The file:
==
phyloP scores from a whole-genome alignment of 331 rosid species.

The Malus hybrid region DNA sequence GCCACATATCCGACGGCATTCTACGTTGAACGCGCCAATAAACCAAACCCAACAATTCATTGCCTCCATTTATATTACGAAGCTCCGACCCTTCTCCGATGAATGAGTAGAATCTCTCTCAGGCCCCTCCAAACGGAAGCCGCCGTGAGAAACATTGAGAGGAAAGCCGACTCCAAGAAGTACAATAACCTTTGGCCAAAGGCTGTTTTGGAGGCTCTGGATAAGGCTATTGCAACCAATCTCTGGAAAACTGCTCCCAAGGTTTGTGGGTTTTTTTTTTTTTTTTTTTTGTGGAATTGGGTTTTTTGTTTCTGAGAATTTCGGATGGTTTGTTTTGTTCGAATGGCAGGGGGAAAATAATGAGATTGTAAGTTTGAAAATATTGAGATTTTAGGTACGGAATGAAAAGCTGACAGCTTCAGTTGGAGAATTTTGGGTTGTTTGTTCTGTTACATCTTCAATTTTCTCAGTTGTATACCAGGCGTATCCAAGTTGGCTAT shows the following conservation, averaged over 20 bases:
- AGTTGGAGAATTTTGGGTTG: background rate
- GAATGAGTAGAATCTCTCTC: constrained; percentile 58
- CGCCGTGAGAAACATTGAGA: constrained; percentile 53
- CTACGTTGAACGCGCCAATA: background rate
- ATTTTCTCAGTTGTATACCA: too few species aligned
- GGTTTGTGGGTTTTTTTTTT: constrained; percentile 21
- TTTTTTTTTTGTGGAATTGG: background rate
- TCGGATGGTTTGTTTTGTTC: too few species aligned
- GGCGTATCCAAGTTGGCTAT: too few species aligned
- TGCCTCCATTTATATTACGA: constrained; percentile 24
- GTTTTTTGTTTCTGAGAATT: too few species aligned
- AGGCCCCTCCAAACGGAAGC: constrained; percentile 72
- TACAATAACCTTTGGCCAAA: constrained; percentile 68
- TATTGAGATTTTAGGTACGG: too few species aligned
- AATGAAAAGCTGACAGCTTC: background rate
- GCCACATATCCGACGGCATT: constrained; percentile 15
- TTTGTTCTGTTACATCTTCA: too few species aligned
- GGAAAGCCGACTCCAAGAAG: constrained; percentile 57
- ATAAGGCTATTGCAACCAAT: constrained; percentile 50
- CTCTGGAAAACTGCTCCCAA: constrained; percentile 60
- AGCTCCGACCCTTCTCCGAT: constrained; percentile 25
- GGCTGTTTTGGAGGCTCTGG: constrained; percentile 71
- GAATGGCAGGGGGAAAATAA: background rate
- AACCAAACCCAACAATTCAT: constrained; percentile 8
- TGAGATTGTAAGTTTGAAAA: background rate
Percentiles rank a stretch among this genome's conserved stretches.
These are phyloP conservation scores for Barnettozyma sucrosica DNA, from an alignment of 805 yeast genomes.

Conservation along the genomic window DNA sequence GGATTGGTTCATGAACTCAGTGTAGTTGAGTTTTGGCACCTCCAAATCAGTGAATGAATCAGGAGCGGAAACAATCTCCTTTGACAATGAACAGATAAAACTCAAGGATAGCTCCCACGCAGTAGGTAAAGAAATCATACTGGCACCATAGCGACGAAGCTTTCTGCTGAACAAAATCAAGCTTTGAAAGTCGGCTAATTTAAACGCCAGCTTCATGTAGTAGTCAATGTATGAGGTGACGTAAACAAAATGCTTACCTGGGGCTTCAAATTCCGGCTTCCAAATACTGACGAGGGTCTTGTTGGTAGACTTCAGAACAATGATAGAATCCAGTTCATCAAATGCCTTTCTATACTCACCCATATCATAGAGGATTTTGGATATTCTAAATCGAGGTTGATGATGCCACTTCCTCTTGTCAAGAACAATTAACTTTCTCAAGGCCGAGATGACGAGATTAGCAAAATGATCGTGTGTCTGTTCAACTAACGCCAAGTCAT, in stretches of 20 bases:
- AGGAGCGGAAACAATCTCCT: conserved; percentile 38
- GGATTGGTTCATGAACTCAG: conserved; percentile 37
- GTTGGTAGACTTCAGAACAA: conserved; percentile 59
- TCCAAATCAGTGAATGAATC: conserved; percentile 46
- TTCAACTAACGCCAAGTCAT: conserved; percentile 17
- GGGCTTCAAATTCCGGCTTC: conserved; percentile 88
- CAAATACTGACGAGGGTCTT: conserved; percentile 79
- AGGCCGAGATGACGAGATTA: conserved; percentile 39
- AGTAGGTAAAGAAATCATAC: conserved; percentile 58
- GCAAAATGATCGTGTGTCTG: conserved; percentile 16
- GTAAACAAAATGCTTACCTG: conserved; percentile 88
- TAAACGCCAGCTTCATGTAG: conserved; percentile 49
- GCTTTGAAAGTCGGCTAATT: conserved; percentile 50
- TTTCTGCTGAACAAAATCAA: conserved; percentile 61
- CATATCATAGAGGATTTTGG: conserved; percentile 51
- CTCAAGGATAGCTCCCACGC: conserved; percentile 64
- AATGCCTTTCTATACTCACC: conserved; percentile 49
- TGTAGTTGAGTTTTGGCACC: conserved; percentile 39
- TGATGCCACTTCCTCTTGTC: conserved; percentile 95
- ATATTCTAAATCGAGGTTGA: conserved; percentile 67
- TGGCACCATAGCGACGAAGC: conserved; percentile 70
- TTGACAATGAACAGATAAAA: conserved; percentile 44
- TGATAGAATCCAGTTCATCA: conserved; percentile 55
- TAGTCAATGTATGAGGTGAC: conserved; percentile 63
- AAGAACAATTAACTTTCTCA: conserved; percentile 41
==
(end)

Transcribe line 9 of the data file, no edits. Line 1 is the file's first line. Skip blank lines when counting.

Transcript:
- TTTTTTTTTTGTGGAATTGG: background rate